A Boozy Post 7/20/21

Science with Richard Bleil

A friend of mine posted a meme on her social media account asking if you would take an inordinately large sum of money if it meant you could never buy alcohol again.  In my comment, I asked if that included purchasing alcohol for non-consumption purposes for use as a solvent.  As it turns out, alcohol is a superb solvent.  One of her friends replied, saying nobody had drunk alcohol in her house for many years, but that she normally has denatured alcohol on hand as, yes, a solvent.

Alcohol is a fabulous solvent.  Less polar than water, it will dissolve some substances that would not be soluble in water, but because alcohol dissolves in water, it’s also easily washed away when done.  And, if it’s not denatured, it’s also a great solvent for extracting vanilla from vanilla beans.  I have denatured alcohol here, and 190 proof alcohol that is not denatured. 

There are a few things to unwind in that previous statement.  First, “denatured” means “made intentionally toxic.”  Alcohol is denatured (often with methanol) as a guarantee that it cannot be consumed.  Denatured alcohol is not taxed because it cannot be used in beverages.  Methanol is very poisonous, so if you drink denatured alcohol, the best you can hope for is to be permanently blinded. 

“Proof” is a measure of concentration in alcohol.  Proof is always twice the percentage alcohol, so 190 proof is 95% alcohol.  This is nearly the highest concentration you can get, but the reason is unknown to many people.  I’ve heard it said that it’s impossible to have 100% alcohol because it cannot exist in liquid form, but this is wrong.  I’ve worked with 100% (200 proof) alcohol myself, but it’s not common in labs.  Because it’s 100%, it’s impossible to denature 200 proof alcohol because anything you add will drop the percent of alcohol.  This form of alcohol is taxed, and therefore more expensive than denatured alcohol, but there are some experiments that actually cannot use denatured alcohol.  For example, I would not used denatured alcohol to extract vanilla. 

The reason that 200 proof alcohol is so hard to find is actually because of the distillation process.  See, every time alcohol is distilled, some water co-distills with the alcohol.  During subsequent distillation, the ratio of distilled alcohol to water increases.  At about 96%, alcohol forms what is called an “azeotrope”.  At this concentration, exactly the same ratio of water co-distills with the alcohol at each new distillation.  In other words, you can re-distill the azeotrope as much as you like, but the concentration of alcohol will no longer change with the distillation.

That’s not to say that there aren’t ways to get higher concentration alcohol from the azeotrope.  Heck, there must be a way or I could have never worked with 200 proof alcohol in the lab.  One of the more common ways to increase alcohol concentration is, rather than distillation, simply remove the water from the azeotrope.  This is often done with the addition of a desiccant, not unlike the desiccant that sometimes accompanies new purchases.  A desiccant is simply a chemical that absorbs water.  In packaged desiccants that come with new purchases absorbs water from the air, but they will also absorb water from solutions like alcohol.  So, addition of a desiccant to an azeotropic solution of alcohol will absorb the water in the alcohol, “breaking” the azeotrope.  Then, the desiccant is simply filtered out, after which the alcohol is distilled, and each subsequent distillation will further increase the purity (the concentration) of the alcohol.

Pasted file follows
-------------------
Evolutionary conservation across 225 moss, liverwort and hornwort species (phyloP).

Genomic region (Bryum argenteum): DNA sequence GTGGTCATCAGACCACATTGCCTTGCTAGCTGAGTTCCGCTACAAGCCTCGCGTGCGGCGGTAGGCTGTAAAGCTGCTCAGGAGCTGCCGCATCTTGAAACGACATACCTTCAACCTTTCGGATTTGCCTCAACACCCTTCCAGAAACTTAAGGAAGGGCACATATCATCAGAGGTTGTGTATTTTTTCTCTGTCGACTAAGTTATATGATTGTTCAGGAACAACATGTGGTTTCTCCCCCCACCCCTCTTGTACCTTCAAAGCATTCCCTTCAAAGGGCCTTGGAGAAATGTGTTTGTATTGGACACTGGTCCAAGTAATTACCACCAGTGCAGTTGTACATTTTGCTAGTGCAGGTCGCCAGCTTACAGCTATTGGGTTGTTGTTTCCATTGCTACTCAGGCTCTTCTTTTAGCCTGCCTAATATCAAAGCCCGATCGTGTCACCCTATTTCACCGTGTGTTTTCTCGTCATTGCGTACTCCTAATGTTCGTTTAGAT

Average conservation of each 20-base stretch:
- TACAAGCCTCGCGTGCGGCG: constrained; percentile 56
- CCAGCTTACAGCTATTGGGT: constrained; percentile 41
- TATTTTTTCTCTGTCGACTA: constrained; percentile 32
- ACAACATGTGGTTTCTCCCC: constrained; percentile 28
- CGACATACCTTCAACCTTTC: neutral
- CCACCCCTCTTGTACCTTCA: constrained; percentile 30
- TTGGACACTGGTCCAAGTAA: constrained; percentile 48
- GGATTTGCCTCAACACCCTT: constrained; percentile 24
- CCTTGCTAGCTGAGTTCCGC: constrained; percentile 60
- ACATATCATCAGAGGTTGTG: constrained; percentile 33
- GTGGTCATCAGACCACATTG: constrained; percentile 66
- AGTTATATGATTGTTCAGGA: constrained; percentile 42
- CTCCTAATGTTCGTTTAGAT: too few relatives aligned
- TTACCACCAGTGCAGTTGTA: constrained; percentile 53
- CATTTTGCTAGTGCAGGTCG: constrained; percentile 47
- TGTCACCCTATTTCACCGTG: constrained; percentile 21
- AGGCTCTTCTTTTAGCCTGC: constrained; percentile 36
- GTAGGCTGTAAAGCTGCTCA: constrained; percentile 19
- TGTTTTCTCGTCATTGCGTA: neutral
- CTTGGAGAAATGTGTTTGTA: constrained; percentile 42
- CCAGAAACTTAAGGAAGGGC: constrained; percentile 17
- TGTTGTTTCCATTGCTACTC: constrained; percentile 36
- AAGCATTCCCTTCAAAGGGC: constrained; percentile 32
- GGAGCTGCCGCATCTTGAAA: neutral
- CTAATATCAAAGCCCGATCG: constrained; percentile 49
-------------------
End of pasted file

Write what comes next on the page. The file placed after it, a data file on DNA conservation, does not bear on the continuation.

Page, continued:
The ironic thing about the 190 proof alcohol I have (the one that is not denatured), the label used to say that it is not intended for human consumption.  The exact wording was something like, “Not for consumption unless mixed with another non-alcoholic beverage”.  Apparently they’ve taken this wording out, and replaced it with “Extract, Infuse, Fortify.”  It is a great solvent, as I’ve said, to extract vanilla from the bean.  “Infuse” means to make something alcoholic that is not otherwise.  For example, You can infuse it in orange juice to make an alcoholic beverage.  “Fortify” means to add it to another alcoholic beverages to increase the amount of alcohol in it.  A fortified wine, for example, is wine (already with alcohol) with added liquor to make it stronger.  In a sense, it is still saying that it is not intended for human consumption.

Another way to increase alcohol concentration is through freezing the alcoholic beverage.  Fermented beverages are made by the action of microbes on sugar containing beverages.  The colonists used to love their fermented cider, but, unfortunately, the alcohol is a waste product of the microbes consuming the sugar.  Eventually the concentration of alcohol becomes high enough to kill the microbes, but this level of alcohol was not strong enough for the palates of the colonists.  Distillation was known, but with such poor fire fighting technology, the risk of fire could burn down entire towns and was not worth the risk.  Instead, they would put the cider in wooden barrels and leave them out in the winter in hopes of very low temperatures.  As the water in the barrel would freeze, it freezes as pure water with no significant alcohol in it.  They would break up the ice with axes and take it out, removing water and leaving behind cider with higher alcohol concentration.  a


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